To get disability, you have to show the right evidence
As a disability examiner for social security administration, I would occasionally be sent huge packets of information by claimants that were, for lack of a better phrase, not especially useful.
1. What do you Need to Prove to Qualify for Disability Benefits?
2. What Can I Do to Improve My Chances of Winning Disability?
3. How do you Win Benefits under Social Security Disability or SSI?
This was often an attempt on the part of the claimant to supply additional information in support of their claim, including medical records. Which was admirable because, ideally, a claim will be best served when the adjudicator (a disability examiner or a disability judge, depending on what level the claim is at) is given as much information as possible, particularly medical record documentation.
However, not all documentation that a claimant might consider useful medical evidence...actually is. Here's a short of what is and what is not useful.
1. Admission and Discharge summaries from hospitals. Definitely useful.
2. Nurses notes from a hospital. Not useful at all.
3. Treatment notes from a claimant's doctor, or treating physician. Very useful.
4. Chiropractor records. I know some people swear by the services rendered to them by their chiropractor; however, social security does not consider chiropractors to be medical treatment sources and so their records are not considered medical evidence. If you send in records from your chiropractor, how will they be viewed? They won't be read at all, most likely, unless an xray report is also included.
5. Xray films. Not useful. Why? Because a disability examiner or a Social Security Disability judge is not a medical professional. Neither individual is qualified to interpret a raw film.
6. An xray report with the interpretation of the xray film. Useful.
7. Printouts from your pharmacy. Not useful.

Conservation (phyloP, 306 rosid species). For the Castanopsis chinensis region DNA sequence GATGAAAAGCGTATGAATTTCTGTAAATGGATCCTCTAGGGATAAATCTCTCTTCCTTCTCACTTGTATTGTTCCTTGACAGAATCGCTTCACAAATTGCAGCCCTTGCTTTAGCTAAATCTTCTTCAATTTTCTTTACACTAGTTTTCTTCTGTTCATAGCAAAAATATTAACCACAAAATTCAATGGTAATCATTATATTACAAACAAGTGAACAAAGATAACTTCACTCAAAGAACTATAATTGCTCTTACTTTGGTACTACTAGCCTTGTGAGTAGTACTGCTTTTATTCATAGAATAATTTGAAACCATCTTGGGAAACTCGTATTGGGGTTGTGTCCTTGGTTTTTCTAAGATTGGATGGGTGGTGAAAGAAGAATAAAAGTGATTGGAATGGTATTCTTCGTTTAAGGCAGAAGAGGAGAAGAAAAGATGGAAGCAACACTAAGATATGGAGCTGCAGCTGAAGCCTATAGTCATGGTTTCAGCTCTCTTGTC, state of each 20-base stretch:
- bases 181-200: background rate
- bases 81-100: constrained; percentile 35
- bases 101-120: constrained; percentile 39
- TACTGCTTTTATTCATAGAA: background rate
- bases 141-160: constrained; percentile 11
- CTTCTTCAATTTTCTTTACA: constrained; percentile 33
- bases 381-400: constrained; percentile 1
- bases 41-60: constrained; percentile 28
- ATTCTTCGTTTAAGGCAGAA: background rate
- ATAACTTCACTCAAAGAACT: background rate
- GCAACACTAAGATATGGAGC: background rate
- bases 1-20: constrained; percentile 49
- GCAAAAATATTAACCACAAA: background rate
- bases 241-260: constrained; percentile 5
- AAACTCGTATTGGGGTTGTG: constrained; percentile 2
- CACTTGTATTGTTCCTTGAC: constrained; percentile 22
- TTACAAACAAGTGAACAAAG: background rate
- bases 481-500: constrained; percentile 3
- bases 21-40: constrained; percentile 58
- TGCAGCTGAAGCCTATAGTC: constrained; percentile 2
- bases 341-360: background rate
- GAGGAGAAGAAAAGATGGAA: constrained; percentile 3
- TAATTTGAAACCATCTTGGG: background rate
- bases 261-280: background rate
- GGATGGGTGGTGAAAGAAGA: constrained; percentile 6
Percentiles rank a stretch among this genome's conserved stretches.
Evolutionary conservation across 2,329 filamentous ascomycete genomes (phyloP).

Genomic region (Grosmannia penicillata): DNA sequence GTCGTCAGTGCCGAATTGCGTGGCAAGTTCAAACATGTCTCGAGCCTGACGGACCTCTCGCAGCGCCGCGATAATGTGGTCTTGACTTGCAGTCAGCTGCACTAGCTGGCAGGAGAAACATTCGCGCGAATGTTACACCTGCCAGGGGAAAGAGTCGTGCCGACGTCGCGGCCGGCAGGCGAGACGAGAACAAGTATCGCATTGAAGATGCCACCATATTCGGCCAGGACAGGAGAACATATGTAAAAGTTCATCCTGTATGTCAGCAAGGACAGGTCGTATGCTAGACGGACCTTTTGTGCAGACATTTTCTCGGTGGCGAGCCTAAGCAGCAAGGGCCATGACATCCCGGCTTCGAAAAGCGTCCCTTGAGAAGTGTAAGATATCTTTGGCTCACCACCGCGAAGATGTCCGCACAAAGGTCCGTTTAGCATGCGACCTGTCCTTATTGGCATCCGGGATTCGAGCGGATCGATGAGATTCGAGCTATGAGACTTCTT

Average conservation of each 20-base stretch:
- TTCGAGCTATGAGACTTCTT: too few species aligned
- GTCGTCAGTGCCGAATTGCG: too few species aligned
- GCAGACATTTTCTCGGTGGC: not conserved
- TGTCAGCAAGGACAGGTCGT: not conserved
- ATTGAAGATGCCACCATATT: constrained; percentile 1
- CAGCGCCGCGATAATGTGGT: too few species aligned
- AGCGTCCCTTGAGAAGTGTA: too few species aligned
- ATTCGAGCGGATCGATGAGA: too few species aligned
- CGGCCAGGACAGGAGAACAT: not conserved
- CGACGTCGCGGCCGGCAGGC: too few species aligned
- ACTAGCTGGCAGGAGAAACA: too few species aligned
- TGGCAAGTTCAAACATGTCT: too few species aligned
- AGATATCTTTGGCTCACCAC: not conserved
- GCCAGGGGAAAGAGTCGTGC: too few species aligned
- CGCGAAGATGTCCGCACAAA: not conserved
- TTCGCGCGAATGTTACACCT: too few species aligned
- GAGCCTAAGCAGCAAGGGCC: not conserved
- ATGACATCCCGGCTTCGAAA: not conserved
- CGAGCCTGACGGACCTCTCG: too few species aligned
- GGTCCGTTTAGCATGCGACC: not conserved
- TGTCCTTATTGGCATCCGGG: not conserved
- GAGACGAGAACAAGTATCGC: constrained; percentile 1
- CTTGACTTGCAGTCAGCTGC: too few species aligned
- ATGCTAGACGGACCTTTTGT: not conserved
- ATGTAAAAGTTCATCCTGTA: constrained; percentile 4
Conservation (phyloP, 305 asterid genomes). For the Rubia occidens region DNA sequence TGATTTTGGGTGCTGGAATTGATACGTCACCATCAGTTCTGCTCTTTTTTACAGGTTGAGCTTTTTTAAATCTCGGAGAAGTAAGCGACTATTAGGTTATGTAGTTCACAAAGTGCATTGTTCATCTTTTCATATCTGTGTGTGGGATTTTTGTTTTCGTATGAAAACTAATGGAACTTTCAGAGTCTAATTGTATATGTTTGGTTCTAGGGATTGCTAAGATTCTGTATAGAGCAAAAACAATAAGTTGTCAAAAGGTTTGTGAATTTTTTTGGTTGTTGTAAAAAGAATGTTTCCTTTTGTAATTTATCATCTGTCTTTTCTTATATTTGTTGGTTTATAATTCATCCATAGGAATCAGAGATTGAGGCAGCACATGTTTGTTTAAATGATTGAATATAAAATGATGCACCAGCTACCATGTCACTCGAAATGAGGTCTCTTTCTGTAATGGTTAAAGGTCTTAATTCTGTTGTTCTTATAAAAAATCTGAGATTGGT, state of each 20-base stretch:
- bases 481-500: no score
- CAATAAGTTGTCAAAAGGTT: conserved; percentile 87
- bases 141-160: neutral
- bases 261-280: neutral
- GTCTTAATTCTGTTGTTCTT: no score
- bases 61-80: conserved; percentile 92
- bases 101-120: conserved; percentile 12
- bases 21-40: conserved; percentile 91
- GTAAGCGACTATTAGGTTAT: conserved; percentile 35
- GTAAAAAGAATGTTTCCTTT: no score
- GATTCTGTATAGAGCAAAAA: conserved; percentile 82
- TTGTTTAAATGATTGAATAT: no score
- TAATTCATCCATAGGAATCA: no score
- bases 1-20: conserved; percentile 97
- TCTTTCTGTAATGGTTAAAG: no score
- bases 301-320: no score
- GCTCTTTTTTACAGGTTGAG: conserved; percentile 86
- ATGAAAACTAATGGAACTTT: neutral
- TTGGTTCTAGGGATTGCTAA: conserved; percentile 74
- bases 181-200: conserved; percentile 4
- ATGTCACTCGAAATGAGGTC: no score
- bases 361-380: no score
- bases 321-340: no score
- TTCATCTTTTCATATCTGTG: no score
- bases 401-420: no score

By all means, if you apply for Social Security Disability, send in whatever medical records you have, and always notify social security regarding doctors and hospitals that have provided treatment, and sources of treatment that they may not be aware of. However, keep in mind that not everything printed on paper actually constitutes medical evidence.
How can you distinguish between the two? There are two ways. First of all, for social security administration purposes, medical evidence is that which has at its source a medical doctor (chiropractors and homeopaths are out, and nurse's notes are not useful).
Secondly, useful medical evidence is that which actually says something about a claimant's residual functional capacity, i.e. their remaining ability to work. How this translates on paper is this: records should ideally state A) a claimant's limitations in terms of muscle strength, range of motion, and ability to persist in certain actions such as sitting, walking, etc, and B) should offer a prognosis regarding the claimant's diagnosis and functional capacity.
About the Author: Tim Moore is a former Social Security Disability Examiner in North Carolina, has been interviewed by the NY Times and the LA Times on the disability system, and is an Accredited Disability Representative (ADR) in North Carolina. For assistance on a disability application or Appeal in NC, click here.
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